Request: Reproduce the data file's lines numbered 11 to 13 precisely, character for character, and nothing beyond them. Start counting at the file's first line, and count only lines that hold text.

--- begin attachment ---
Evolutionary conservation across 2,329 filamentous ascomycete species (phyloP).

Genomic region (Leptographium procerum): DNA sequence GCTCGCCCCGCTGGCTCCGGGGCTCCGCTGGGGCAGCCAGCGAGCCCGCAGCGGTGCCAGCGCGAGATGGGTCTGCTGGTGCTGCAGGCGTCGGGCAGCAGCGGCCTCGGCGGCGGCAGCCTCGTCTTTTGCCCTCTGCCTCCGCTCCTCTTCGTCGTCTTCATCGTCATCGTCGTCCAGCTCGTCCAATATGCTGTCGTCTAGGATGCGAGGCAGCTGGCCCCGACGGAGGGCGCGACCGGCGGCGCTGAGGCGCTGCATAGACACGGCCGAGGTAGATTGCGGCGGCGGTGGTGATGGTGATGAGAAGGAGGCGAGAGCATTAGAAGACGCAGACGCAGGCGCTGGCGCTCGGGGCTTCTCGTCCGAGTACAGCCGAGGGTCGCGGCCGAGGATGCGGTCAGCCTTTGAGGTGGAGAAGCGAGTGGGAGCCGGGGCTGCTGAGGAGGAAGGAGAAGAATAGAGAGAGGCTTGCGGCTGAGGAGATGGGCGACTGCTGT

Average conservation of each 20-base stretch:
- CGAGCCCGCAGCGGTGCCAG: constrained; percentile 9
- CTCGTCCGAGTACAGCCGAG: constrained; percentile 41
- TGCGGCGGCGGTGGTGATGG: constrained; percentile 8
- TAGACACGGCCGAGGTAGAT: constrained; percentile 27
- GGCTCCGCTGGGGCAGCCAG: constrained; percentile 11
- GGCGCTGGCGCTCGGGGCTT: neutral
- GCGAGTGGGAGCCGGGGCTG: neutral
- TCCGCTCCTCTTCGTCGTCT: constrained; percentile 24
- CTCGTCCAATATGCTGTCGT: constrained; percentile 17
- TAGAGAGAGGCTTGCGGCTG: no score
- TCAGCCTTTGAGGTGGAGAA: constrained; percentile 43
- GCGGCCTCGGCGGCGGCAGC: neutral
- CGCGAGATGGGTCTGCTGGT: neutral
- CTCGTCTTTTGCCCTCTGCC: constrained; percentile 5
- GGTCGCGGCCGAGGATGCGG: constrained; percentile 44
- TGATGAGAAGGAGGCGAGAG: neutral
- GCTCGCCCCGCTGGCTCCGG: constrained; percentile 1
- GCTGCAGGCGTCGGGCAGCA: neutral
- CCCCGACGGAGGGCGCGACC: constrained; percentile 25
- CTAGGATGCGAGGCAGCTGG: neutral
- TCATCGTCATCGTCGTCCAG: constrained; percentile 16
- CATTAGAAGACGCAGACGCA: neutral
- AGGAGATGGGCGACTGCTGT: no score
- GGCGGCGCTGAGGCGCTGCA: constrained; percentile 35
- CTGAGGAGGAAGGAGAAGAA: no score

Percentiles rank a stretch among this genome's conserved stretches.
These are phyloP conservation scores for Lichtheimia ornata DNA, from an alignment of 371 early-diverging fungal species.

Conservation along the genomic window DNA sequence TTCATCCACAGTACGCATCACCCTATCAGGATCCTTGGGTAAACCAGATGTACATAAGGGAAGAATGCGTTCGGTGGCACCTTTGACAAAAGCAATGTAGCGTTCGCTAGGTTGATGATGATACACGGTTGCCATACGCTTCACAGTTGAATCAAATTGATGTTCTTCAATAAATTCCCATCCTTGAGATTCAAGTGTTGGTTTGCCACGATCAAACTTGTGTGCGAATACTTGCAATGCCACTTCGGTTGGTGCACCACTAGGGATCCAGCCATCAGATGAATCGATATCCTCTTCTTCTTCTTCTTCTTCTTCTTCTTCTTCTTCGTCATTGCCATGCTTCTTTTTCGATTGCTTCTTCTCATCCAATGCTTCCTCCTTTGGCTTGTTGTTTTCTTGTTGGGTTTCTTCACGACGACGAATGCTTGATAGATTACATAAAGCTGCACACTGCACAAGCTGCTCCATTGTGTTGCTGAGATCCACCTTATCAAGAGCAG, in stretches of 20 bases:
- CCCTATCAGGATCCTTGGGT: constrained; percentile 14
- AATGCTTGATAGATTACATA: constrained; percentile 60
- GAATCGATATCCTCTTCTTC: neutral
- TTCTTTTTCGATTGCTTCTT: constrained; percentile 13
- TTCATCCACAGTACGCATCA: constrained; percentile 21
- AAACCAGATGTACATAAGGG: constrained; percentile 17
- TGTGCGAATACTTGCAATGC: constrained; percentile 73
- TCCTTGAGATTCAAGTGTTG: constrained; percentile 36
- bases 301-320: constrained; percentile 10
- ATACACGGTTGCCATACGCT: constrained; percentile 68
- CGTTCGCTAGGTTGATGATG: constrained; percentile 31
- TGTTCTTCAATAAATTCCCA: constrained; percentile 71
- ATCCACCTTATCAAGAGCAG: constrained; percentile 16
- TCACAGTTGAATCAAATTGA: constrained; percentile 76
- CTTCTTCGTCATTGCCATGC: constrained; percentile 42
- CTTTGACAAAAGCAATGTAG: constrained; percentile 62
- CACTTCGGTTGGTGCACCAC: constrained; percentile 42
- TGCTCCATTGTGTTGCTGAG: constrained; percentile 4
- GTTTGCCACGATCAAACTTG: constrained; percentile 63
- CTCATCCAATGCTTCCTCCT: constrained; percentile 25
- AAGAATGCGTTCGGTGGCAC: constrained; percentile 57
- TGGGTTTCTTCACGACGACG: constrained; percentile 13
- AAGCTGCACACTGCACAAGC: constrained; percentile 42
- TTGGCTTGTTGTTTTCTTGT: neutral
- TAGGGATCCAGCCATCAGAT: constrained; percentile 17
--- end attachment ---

- TCCGCTCCTCTTCGTCGTCT: constrained; percentile 24
- CTCGTCCAATATGCTGTCGT: constrained; percentile 17
- TAGAGAGAGGCTTGCGGCTG: no score